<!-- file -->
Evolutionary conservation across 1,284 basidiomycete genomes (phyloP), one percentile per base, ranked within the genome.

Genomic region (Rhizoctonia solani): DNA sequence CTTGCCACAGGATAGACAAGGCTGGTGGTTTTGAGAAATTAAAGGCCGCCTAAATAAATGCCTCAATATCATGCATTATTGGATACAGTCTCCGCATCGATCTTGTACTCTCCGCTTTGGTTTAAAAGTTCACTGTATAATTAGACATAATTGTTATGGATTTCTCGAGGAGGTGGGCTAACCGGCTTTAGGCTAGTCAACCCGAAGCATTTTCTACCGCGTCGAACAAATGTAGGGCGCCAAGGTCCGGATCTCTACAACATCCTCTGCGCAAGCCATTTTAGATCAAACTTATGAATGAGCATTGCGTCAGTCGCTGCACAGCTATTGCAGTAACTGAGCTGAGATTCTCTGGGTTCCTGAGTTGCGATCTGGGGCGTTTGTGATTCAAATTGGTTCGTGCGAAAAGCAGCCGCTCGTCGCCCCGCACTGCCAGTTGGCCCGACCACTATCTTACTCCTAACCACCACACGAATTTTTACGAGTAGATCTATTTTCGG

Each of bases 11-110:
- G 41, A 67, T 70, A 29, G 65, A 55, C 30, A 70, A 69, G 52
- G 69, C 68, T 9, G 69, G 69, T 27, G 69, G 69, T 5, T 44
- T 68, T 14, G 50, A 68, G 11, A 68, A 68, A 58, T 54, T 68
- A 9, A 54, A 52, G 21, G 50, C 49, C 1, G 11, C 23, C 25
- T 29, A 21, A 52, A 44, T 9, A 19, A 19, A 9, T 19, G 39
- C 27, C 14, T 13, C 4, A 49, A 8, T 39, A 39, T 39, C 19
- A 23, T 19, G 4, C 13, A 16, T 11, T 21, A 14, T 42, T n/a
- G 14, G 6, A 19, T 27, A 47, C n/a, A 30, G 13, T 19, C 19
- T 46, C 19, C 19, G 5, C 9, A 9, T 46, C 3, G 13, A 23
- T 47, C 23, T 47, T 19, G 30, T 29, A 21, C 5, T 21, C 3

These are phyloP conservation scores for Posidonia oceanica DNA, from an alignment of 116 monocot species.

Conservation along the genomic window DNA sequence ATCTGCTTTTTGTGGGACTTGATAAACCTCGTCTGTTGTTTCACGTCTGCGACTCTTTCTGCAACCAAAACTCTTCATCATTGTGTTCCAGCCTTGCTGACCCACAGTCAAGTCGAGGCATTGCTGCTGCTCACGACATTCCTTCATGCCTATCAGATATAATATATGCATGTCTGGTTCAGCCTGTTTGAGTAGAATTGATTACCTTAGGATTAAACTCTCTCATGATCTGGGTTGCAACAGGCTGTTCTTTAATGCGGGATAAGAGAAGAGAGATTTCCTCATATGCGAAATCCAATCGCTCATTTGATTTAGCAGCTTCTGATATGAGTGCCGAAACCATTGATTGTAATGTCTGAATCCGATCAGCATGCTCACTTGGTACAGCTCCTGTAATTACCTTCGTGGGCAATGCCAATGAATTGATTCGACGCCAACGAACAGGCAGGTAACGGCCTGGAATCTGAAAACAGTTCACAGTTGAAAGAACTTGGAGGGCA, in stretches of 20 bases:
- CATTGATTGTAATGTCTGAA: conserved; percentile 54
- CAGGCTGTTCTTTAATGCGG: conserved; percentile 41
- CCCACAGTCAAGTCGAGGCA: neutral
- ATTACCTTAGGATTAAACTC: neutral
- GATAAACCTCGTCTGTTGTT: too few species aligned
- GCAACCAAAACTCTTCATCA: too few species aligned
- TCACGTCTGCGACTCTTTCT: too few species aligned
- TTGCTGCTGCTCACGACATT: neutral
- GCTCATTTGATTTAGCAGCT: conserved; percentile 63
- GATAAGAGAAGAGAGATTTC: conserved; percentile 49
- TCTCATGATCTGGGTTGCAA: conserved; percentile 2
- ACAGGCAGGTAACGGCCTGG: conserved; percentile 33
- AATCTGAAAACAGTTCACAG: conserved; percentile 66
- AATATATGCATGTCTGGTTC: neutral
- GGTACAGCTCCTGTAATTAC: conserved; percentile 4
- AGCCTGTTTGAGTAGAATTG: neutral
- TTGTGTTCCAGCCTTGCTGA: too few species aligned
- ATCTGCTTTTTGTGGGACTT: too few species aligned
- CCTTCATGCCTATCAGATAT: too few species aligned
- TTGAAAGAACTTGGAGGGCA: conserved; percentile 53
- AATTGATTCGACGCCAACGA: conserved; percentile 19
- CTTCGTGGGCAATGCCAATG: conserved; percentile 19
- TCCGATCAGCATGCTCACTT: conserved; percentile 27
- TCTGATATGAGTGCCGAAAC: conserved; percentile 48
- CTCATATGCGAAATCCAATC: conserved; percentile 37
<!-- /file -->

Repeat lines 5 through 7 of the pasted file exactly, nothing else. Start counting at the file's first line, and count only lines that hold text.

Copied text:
- G 69, C 68, T 9, G 69, G 69, T 27, G 69, G 69, T 5, T 44
- T 68, T 14, G 50, A 68, G 11, A 68, A 68, A 58, T 54, T 68
- A 9, A 54, A 52, G 21, G 50, C 49, C 1, G 11, C 23, C 25